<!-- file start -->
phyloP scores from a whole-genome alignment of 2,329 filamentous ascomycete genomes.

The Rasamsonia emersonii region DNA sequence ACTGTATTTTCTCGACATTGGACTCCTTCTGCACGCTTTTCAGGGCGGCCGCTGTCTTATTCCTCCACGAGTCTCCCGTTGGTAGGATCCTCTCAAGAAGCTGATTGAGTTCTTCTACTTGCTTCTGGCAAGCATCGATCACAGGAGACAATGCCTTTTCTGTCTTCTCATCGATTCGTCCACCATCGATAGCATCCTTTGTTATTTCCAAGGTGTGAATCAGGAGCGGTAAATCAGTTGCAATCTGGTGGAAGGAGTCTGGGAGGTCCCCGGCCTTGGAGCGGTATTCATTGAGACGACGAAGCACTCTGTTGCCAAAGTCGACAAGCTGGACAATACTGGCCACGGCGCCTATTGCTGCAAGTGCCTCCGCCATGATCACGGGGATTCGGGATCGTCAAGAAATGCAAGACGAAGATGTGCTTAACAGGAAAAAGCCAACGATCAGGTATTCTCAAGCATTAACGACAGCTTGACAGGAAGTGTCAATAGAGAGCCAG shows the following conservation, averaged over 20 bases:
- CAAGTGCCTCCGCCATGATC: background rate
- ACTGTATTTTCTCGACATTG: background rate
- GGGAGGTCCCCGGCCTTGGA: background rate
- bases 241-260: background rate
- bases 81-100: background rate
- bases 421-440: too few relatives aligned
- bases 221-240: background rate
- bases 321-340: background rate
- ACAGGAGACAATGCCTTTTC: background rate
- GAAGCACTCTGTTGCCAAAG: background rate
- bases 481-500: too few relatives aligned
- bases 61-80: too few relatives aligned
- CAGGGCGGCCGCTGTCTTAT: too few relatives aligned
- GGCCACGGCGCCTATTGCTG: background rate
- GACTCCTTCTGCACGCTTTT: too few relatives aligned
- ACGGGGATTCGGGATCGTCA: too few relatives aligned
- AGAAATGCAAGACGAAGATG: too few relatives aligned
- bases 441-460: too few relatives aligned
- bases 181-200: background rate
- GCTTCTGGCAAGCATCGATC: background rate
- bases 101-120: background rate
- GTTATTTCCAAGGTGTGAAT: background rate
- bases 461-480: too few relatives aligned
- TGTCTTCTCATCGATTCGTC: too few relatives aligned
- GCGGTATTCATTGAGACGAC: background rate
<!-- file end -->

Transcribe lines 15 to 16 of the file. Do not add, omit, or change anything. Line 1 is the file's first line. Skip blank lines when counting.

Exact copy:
- CAGGGCGGCCGCTGTCTTAT: too few relatives aligned
- GGCCACGGCGCCTATTGCTG: background rate